Icon-PEPEnabling IP Applications over HF Networks
Icon-PEP enables deployment of IP Applications over an HF network using STANAG 5066 link layer as the interface to that network.
Icon-PEP provides two core services:
- Generic switching of IP packets over an HF network, causing it to act as an IP subnet. This enables support of any IP applications.
- Optimized support for TCP over IP using a Performance Enhancing Proxy (PEP) to optimize TCP performance over HF.
This enables a wide range of applications, such as Web browsing, to operate over HF. While in principle any application can be run, the choice of application in practice is constrained by the limited bandwidth and high latency of HF communication.
The basic deployment model is shown below, a pair of IP applications (e.g., a Web client and a Web server) are separated by HF. At a very high level, Icon-PEP is enabling this communication. The diagram omits components between IP Application/Icon-PEP and between Icon-PEP/HF Network.
The communication between a pair of IP applications proceeds over a sequence of IP subnets, each one connected by a router, as shown below. Icon-PEP enables an IP subnet to be created over HF, which forms one step in the complete IP communications setup.
The diagram below shows how Icon-PEP provides an IP subnetwork.
Icon-PEP operates over the STANAG 5066 HF Link layer, and connects to a STANAG 5066 server such as Isode’s Icon-5066 product using the STANAG 5066 SIS protocol. This cleanly decouples Icon-PEP from the STANAG 5066 link layer.
It is important to note that Icon-PEP connects to an IP router, and not directly to a host (end system) or to an application. This gives flexibility to support many applications and hosts with a single Icon-PEP server.
Icon-PEP communicates with one or more IP Routers using Generic Routing Encapsulation (GRE), specified in RFC 2784. GRE provides a simple mechanism to exchange packets between routers over IP, often described as a “GRE Tunnel”. Icon-PEP terminates the GRE tunnel from a connected IP router. This means that there is no requirement for a peer system to use GRE.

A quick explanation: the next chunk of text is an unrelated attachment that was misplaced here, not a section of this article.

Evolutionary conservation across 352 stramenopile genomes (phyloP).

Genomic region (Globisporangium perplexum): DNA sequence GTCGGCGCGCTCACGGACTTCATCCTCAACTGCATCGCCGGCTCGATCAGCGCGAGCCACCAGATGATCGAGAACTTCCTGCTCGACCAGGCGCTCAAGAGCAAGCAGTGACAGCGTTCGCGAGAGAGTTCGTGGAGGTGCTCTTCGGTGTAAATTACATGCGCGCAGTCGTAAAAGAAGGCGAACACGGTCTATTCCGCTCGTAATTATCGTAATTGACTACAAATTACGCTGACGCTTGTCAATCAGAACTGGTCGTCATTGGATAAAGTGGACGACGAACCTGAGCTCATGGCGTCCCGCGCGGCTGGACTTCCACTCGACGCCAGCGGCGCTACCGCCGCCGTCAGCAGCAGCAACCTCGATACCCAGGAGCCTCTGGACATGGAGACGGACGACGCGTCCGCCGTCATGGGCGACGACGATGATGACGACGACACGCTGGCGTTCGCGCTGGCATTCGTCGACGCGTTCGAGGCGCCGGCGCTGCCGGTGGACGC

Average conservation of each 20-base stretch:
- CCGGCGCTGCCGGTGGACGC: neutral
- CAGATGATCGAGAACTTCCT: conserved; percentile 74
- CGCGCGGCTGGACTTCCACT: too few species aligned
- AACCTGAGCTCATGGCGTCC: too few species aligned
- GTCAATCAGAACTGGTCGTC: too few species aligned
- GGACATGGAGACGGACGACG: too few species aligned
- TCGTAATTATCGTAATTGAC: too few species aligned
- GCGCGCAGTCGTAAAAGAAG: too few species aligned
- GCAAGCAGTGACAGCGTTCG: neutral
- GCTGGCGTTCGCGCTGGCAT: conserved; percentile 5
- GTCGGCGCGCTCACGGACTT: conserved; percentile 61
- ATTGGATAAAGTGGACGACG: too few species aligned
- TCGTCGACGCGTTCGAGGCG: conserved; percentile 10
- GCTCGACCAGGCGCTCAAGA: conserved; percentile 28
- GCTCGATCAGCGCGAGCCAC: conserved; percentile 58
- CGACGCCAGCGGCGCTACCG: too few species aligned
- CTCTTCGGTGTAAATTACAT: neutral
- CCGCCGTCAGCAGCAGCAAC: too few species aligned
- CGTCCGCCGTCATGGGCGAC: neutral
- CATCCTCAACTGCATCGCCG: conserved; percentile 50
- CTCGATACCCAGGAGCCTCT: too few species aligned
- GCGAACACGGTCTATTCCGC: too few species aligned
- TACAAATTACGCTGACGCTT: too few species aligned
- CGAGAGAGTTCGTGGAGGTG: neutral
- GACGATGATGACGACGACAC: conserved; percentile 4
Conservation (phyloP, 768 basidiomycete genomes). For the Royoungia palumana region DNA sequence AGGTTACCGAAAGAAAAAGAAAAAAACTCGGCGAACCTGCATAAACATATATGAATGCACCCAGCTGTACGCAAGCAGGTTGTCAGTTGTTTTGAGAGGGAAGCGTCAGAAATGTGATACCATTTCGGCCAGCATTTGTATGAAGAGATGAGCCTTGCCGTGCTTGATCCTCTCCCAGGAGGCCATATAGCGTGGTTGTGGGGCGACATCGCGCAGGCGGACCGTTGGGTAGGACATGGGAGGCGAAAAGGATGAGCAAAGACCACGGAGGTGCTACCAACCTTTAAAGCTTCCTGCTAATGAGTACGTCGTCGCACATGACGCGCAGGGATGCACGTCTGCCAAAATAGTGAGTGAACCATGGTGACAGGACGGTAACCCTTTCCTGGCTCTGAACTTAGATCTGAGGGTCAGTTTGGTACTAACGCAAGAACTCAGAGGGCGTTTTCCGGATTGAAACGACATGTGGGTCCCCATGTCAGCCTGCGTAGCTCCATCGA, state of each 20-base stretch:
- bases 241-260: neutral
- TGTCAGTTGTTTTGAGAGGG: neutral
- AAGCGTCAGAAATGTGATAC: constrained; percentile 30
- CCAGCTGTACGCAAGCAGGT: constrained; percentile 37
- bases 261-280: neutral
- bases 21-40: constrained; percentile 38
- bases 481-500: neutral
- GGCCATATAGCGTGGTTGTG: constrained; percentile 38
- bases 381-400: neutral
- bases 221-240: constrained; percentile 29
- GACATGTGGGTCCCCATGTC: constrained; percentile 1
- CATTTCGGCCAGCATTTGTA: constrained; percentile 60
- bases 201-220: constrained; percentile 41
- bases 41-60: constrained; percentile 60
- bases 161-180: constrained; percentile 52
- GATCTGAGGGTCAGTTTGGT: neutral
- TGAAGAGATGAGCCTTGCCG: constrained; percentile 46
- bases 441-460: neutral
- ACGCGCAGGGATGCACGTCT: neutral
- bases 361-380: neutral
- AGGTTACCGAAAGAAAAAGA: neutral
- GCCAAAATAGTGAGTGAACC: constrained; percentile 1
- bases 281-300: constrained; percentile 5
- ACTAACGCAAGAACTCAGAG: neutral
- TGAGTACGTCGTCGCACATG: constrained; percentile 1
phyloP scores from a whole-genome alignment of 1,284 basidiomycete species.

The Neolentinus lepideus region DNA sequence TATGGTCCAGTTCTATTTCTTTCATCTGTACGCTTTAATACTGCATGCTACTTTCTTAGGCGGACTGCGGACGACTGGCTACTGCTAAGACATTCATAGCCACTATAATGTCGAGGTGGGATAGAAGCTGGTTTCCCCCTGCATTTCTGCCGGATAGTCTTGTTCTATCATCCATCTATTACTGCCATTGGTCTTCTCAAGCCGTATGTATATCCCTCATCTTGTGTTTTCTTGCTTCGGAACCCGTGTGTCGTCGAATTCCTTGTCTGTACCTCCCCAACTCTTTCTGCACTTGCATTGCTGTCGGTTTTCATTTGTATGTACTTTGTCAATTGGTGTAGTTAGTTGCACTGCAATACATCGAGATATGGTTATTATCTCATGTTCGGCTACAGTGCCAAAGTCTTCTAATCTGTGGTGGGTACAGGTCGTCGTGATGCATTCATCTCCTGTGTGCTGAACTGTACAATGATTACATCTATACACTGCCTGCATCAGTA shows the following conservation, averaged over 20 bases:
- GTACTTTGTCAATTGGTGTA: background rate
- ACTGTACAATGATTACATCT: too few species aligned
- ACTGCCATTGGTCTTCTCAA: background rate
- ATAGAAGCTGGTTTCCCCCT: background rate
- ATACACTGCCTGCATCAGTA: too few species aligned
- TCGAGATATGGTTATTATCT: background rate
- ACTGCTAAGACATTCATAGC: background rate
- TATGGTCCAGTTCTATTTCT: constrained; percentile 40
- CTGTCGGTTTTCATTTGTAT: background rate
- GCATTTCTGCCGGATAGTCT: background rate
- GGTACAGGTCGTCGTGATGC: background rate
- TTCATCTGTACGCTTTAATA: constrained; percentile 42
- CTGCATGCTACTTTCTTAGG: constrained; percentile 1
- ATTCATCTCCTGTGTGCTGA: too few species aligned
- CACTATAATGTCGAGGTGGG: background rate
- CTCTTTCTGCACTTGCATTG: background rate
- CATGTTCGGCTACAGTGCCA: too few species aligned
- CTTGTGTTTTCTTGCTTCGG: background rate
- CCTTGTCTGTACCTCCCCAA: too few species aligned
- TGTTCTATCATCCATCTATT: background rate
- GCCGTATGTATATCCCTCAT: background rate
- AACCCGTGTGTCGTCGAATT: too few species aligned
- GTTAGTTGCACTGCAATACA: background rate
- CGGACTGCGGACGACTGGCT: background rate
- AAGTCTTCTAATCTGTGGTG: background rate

GRE is widely supported by Edge routers, and it is anticipated that Icon-PEP will generally connect to the deployed router. For subnets or single hosts that do not deploy a router, or where the deployed router does not support GRE, it is possible to use a software router, such as the one provided on many Linux systems or a product such as pfSense running in a virtual machine.
IP Switching and PEP
Icon-PEP provides two services. The first is simply to switch IP packets. This follows STANAG 5066 Annex F.12 “IP Client” services for operating an IP subnet over HF. It simply transfers the IP packet. Icon-PEP provides controls based in the IP protocol used and ports within the protocol (e.g., ICMP, UDP). Packets can be handled differently based on protocol, including blocking, and choosing between ARQ and non-ARQ transfer.
Operation using IP Client is described in detail in the Isode whitepaper [Measuring and Analysing STANAG 5066 F.12 IP Client]. This shows that IP Client works well for some services, such as ICMP Ping, but not for others including TCP. Icon-PEP supports IPv4 (complying to STANAG 5066 Ed3 and Ed4) and supports IPv6 complying to STANAG 5066 Ed4 Annex U.
The second service uses a performance enhancing proxy (PEP) architecture to give optimized performance for TCP applications. In this TCP Proxy architecture, an application is communicating over TCP, running over IP in the normal manner. The TCP connection from each application is terminated at the point it interacts with Icon-PEP, rather than continuing on to the other application. Icon-PEP then communicates over HF using the HF-PEP protocol specified in [HF-PEP: STANAG 5066 TCP Performance Enhancing Proxy Protocol (S5066-APP9)]. This approach means that only the data stream is passed over HF, rather than the entirety of a TCP connections ACKs (acknowledgements) or window-handling, which avoids the issues with running TCP over IP Client, leading to significant performance and reliability improvements.
HF-PEP operates over SLEP (SIS Layer Extension Protocol), specified in S5066-APP3. SLEP provides the Stream Services used by HF-PEP, including data compression. SLEP communicates over STANAG 5066, using the local STANAG 5066 SIS (Subnet Interface Service) to connect. Icon-PEP is carefully tuned for HTTP usage, so that typical small transfers can be handled with a single HF round trip. Further details on HF-PEP and performance measurements using Icon-PEP are provided in the Isode whitepaper [Measuring and Analysing HF-PEP for TCP communication and Web Browsing over HF].
Because IP Client switches any IP packet, it is possible to run any IP application over HF using Icon-PEP. In practice the constrained bandwidth and high latency of an HF link is going to limit the choice of applications that can usefully be used.
IP Client is appropriate for low volume applications such as DNS lookup. It will generally perform poorly for applications performing bulk transfer. Where applications such as messaging and XMPP have optimized mappings onto STANAG 5066, it is preferable to use these optimized mappings rather than Icon-PEP. Many IP applications use TCP and many of those are based on HTTP (the Web protocol) running over TCP. Icon-PEP is intended to support Web, noting that performance can be improved by tuning the Web Server and Web Site for access using HF.
Icon-PEP will ensure that TCP efficiently uses the HF network. This will often lead to delays. Applications with high volumes of data, lots of handshaking and short application timeouts will not work well over HF, even with Icon-PEP. However, there is a large class of TCP applications that it is anticipated can be usefully deployed using Icon-PEP.